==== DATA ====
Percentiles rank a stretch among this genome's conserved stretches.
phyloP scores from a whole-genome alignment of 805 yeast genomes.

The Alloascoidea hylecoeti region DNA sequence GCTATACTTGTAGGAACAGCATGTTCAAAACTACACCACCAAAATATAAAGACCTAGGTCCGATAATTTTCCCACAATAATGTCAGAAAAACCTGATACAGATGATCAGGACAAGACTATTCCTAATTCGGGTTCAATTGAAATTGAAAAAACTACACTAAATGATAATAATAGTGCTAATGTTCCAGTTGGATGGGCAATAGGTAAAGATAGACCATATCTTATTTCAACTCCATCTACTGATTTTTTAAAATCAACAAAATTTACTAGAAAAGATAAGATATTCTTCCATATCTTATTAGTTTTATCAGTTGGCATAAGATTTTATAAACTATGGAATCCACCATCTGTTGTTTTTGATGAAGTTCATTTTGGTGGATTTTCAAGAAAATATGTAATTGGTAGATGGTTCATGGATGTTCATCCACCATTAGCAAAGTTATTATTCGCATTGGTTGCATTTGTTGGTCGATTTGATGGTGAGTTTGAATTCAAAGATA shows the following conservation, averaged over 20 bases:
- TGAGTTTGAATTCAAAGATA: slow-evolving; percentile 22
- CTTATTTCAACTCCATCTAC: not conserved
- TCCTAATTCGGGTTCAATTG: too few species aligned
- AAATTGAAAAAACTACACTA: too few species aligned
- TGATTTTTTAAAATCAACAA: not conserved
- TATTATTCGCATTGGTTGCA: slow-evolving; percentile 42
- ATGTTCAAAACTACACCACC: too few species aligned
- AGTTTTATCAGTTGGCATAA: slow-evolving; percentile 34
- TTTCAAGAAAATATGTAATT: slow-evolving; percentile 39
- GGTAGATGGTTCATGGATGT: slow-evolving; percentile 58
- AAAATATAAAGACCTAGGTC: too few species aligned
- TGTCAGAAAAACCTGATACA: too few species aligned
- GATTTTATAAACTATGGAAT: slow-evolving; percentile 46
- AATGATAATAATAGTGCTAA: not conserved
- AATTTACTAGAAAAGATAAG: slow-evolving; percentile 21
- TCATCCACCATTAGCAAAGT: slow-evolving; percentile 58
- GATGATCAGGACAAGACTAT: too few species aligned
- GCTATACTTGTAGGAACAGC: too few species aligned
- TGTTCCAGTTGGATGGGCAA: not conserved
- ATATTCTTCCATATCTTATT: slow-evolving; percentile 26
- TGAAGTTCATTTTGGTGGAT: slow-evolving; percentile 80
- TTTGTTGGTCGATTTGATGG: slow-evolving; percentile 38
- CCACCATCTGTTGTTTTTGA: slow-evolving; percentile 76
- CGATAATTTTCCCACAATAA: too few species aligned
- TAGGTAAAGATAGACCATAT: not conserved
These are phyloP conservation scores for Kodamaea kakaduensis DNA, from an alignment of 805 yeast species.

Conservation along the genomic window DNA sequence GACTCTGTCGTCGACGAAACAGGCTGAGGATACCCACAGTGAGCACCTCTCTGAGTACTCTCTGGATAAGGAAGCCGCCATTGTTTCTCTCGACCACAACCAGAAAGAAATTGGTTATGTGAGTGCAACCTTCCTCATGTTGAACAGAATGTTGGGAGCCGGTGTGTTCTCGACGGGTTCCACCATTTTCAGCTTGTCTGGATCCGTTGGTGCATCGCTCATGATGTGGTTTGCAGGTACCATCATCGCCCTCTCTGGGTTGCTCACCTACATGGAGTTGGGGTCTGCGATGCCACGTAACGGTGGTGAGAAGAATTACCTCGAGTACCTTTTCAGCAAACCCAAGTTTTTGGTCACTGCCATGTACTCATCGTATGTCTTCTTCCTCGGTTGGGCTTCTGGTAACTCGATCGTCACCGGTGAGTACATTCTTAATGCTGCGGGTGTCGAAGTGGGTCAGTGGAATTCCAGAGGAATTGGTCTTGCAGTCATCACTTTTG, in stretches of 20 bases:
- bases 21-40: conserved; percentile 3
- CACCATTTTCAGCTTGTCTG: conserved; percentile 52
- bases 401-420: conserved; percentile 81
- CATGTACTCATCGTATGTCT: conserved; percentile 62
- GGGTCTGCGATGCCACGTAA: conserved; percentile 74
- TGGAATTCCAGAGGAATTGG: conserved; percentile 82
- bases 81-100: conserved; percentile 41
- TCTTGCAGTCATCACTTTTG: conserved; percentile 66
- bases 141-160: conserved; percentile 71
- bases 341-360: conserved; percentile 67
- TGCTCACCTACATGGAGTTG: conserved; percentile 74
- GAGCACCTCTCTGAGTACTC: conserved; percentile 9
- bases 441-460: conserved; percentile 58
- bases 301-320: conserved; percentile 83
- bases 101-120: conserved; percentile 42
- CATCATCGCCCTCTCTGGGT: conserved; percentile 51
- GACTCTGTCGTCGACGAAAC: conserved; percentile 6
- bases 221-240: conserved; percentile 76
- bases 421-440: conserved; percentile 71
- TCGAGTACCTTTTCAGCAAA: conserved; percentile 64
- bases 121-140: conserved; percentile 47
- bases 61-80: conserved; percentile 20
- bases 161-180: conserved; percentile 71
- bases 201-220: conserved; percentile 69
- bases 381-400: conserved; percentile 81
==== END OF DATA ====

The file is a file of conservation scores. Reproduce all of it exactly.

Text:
Percentiles rank a stretch among this genome's conserved stretches.
phyloP scores from a whole-genome alignment of 805 yeast genomes.

The Alloascoidea hylecoeti region DNA sequence GCTATACTTGTAGGAACAGCATGTTCAAAACTACACCACCAAAATATAAAGACCTAGGTCCGATAATTTTCCCACAATAATGTCAGAAAAACCTGATACAGATGATCAGGACAAGACTATTCCTAATTCGGGTTCAATTGAAATTGAAAAAACTACACTAAATGATAATAATAGTGCTAATGTTCCAGTTGGATGGGCAATAGGTAAAGATAGACCATATCTTATTTCAACTCCATCTACTGATTTTTTAAAATCAACAAAATTTACTAGAAAAGATAAGATATTCTTCCATATCTTATTAGTTTTATCAGTTGGCATAAGATTTTATAAACTATGGAATCCACCATCTGTTGTTTTTGATGAAGTTCATTTTGGTGGATTTTCAAGAAAATATGTAATTGGTAGATGGTTCATGGATGTTCATCCACCATTAGCAAAGTTATTATTCGCATTGGTTGCATTTGTTGGTCGATTTGATGGTGAGTTTGAATTCAAAGATA shows the following conservation, averaged over 20 bases:
- TGAGTTTGAATTCAAAGATA: slow-evolving; percentile 22
- CTTATTTCAACTCCATCTAC: not conserved
- TCCTAATTCGGGTTCAATTG: too few species aligned
- AAATTGAAAAAACTACACTA: too few species aligned
- TGATTTTTTAAAATCAACAA: not conserved
- TATTATTCGCATTGGTTGCA: slow-evolving; percentile 42
- ATGTTCAAAACTACACCACC: too few species aligned
- AGTTTTATCAGTTGGCATAA: slow-evolving; percentile 34
- TTTCAAGAAAATATGTAATT: slow-evolving; percentile 39
- GGTAGATGGTTCATGGATGT: slow-evolving; percentile 58
- AAAATATAAAGACCTAGGTC: too few species aligned
- TGTCAGAAAAACCTGATACA: too few species aligned
- GATTTTATAAACTATGGAAT: slow-evolving; percentile 46
- AATGATAATAATAGTGCTAA: not conserved
- AATTTACTAGAAAAGATAAG: slow-evolving; percentile 21
- TCATCCACCATTAGCAAAGT: slow-evolving; percentile 58
- GATGATCAGGACAAGACTAT: too few species aligned
- GCTATACTTGTAGGAACAGC: too few species aligned
- TGTTCCAGTTGGATGGGCAA: not conserved
- ATATTCTTCCATATCTTATT: slow-evolving; percentile 26
- TGAAGTTCATTTTGGTGGAT: slow-evolving; percentile 80
- TTTGTTGGTCGATTTGATGG: slow-evolving; percentile 38
- CCACCATCTGTTGTTTTTGA: slow-evolving; percentile 76
- CGATAATTTTCCCACAATAA: too few species aligned
- TAGGTAAAGATAGACCATAT: not conserved
These are phyloP conservation scores for Kodamaea kakaduensis DNA, from an alignment of 805 yeast species.

Conservation along the genomic window DNA sequence GACTCTGTCGTCGACGAAACAGGCTGAGGATACCCACAGTGAGCACCTCTCTGAGTACTCTCTGGATAAGGAAGCCGCCATTGTTTCTCTCGACCACAACCAGAAAGAAATTGGTTATGTGAGTGCAACCTTCCTCATGTTGAACAGAATGTTGGGAGCCGGTGTGTTCTCGACGGGTTCCACCATTTTCAGCTTGTCTGGATCCGTTGGTGCATCGCTCATGATGTGGTTTGCAGGTACCATCATCGCCCTCTCTGGGTTGCTCACCTACATGGAGTTGGGGTCTGCGATGCCACGTAACGGTGGTGAGAAGAATTACCTCGAGTACCTTTTCAGCAAACCCAAGTTTTTGGTCACTGCCATGTACTCATCGTATGTCTTCTTCCTCGGTTGGGCTTCTGGTAACTCGATCGTCACCGGTGAGTACATTCTTAATGCTGCGGGTGTCGAAGTGGGTCAGTGGAATTCCAGAGGAATTGGTCTTGCAGTCATCACTTTTG, in stretches of 20 bases:
- bases 21-40: conserved; percentile 3
- CACCATTTTCAGCTTGTCTG: conserved; percentile 52
- bases 401-420: conserved; percentile 81
- CATGTACTCATCGTATGTCT: conserved; percentile 62
- GGGTCTGCGATGCCACGTAA: conserved; percentile 74
- TGGAATTCCAGAGGAATTGG: conserved; percentile 82
- bases 81-100: conserved; percentile 41
- TCTTGCAGTCATCACTTTTG: conserved; percentile 66
- bases 141-160: conserved; percentile 71
- bases 341-360: conserved; percentile 67
- TGCTCACCTACATGGAGTTG: conserved; percentile 74
- GAGCACCTCTCTGAGTACTC: conserved; percentile 9
- bases 441-460: conserved; percentile 58
- bases 301-320: conserved; percentile 83
- bases 101-120: conserved; percentile 42
- CATCATCGCCCTCTCTGGGT: conserved; percentile 51
- GACTCTGTCGTCGACGAAAC: conserved; percentile 6
- bases 221-240: conserved; percentile 76
- bases 421-440: conserved; percentile 71
- TCGAGTACCTTTTCAGCAAA: conserved; percentile 64
- bases 121-140: conserved; percentile 47
- bases 61-80: conserved; percentile 20
- bases 161-180: conserved; percentile 71
- bases 201-220: conserved; percentile 69
- bases 381-400: conserved; percentile 81